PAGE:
Advantages and disadvantages of arrangements by Child Maintenance Service

Sometimes parents cannot reach a family-based arrangement about child maintenance. There might be no trust between you or other reasons that stop you agreeing child maintenance. Or you might prefer to involve the Child Maintenance Service (CMS) to assess and collect payments. CMS can also enforce a parent’s payments.

Advantages and disadvantages

Advantages Disadvantages
Using the Child Maintenance
Service Direct Pay option is a
free service.
There is a charge for
the Child Maintenance Collect
and Pay service.
This might be suitable
if you have a strained
relationship with the other
parent.
You may find it helpful for the
Child Maintenance Service to
collect and enforce the right
level of maintenance to pay.
When people have a
family-based arrangement,
this can get money to the
receiving parent more quickly.
Also it can be easier to resolve
breakdowns in payment when a
third party is not involved.
If you don’t know where the
other parent is, or they don’t
want to accept responsibility,
the Child Maintenance Service
can try and trace them, assess
payments, collect payments
and enforce when they don’t
pay.
Due to the formal process and
the paperwork involved with
Child Maintenance Service
arrangements, it can take time
to update these arrangements,
for example when your
circumstances change.
You don’t have to be in 
contact with the other
parent if you don’t want to, for
example if there’s a history of
abuse.
Once you ask the Child
Maintenance Service to decide
on how much maintenance
to pay, you have to abide by
their decision. It is not possible
to ask the Child Maintenance
Service to collect a different
amount of maintenance other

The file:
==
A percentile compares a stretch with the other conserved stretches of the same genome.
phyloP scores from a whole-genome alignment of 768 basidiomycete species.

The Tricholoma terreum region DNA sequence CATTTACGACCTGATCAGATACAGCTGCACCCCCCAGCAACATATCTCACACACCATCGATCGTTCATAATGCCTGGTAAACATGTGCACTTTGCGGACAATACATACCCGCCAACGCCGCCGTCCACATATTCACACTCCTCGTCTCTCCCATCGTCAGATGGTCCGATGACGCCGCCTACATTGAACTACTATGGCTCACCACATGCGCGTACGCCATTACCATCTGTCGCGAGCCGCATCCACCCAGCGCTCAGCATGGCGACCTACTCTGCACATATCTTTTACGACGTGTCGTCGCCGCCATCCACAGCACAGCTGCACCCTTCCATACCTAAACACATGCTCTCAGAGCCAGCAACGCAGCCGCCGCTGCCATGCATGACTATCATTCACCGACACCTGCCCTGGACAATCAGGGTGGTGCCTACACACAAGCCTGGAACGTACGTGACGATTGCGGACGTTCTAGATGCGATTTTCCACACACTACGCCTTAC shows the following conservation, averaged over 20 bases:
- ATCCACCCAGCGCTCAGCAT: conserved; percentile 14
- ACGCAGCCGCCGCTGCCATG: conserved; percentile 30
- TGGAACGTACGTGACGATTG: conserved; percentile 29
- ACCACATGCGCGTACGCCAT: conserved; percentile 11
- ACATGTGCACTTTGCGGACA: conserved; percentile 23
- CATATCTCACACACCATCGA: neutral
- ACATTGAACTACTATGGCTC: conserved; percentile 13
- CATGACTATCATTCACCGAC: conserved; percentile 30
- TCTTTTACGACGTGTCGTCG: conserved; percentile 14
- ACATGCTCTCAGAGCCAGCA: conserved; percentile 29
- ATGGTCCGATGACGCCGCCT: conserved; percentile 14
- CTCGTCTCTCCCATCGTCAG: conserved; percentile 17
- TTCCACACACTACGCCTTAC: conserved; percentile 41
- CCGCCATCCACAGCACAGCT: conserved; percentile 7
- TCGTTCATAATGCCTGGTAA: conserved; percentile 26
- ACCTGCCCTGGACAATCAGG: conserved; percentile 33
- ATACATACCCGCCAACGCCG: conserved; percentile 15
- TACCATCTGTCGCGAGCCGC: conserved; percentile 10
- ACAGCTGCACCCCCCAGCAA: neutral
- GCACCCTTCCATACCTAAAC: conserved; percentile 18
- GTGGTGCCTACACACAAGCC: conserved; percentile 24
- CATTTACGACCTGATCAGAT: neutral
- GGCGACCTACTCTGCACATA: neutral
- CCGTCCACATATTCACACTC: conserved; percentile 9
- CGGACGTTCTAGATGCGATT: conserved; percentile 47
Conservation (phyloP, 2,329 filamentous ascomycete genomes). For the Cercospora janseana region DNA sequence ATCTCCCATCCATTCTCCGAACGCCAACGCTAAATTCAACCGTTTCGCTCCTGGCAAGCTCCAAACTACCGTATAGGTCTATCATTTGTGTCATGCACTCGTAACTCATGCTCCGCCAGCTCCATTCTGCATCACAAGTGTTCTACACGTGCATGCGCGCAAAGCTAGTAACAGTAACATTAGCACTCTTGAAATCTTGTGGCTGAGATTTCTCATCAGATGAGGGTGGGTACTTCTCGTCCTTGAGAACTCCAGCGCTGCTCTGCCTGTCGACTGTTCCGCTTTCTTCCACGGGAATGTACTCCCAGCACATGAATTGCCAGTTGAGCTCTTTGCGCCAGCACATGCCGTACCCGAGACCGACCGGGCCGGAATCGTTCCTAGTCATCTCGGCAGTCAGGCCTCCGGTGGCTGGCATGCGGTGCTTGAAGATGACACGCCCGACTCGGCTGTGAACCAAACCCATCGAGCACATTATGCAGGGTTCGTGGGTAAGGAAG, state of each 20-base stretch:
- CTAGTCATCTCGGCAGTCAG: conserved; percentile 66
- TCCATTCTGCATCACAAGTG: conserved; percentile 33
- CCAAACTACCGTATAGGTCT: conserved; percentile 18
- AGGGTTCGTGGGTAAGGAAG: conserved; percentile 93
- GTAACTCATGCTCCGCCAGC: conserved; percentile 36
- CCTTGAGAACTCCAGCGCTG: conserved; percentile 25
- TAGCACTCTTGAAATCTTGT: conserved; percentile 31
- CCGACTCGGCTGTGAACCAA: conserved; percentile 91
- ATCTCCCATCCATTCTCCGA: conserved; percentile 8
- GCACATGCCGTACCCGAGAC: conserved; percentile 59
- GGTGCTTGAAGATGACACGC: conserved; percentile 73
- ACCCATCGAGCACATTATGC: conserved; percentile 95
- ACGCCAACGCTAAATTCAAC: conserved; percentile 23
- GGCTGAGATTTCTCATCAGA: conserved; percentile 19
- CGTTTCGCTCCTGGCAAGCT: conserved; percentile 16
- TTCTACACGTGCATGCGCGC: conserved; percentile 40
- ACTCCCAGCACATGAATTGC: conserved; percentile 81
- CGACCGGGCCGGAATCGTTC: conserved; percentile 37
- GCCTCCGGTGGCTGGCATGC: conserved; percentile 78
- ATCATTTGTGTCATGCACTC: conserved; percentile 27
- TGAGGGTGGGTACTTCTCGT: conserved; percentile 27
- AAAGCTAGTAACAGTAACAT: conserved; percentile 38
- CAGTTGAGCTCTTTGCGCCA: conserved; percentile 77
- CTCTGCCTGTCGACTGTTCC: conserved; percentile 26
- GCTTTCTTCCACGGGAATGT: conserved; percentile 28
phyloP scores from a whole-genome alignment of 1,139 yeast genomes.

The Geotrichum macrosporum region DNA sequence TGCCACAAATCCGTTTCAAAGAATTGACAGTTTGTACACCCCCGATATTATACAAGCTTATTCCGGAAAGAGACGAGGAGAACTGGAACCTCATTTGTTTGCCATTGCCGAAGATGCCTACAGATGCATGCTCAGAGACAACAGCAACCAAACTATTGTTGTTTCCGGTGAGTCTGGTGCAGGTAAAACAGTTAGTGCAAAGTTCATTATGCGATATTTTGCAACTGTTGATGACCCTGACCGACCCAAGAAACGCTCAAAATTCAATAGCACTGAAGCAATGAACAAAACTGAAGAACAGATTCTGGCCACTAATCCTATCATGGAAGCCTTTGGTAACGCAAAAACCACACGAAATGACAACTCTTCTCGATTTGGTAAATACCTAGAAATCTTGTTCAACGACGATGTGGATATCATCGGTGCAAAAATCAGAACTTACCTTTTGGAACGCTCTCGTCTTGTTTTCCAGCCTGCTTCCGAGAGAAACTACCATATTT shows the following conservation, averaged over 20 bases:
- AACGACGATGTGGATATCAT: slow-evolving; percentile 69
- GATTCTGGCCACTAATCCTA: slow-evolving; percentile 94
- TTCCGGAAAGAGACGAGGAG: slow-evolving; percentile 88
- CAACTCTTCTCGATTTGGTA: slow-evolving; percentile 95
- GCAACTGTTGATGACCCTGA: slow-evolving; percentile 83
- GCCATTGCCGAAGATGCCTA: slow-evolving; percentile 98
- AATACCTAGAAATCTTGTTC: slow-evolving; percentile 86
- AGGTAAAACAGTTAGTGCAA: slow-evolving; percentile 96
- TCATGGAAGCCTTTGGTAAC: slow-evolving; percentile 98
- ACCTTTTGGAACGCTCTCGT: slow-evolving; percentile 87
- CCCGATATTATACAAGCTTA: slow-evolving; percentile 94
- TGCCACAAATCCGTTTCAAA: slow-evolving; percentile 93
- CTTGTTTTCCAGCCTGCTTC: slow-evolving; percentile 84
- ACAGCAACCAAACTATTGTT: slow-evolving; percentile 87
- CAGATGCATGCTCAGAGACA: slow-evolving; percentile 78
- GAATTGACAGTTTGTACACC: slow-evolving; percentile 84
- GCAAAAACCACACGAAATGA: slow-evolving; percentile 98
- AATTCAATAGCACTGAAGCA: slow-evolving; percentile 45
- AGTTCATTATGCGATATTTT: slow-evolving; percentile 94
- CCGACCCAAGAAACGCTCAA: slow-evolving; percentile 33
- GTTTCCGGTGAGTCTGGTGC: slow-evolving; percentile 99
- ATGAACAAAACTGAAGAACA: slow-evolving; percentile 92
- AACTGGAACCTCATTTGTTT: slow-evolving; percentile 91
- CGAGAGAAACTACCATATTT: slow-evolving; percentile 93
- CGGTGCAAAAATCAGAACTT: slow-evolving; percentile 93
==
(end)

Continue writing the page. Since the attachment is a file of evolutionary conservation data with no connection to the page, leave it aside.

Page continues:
than what has been determined
by their formula.
The amount of child
maintenance will be set by
the Child Maintenance Service.
They will provide parents
with the relevant payment or
collection schedules to advise
them of their payment
information.
There is less flexibility about
how and when you make and
receive payments. Making
special arrangements for
things like summer holidays
is more difficult with a
Child Maintenance Service
arrangement than with a
family-based arrangement.
The Child Maintenance Service
uses a set formula to work out
payments.
You can go back to a
family-based arrangement
in the future, if both parents
agree.
You have to share your details
with the Child Maintenance Service.
With a family-based arrangement,
you only have to share your
details with the other parent.
If a parent won’t share their
details, the Child Maintenance
Service has the authority to
get those details from other
government bodies, or the
parent's employer.
The more ‘legal’ things
become, the harder it can be
sometimes on your child and
your relationship with the other
parent.

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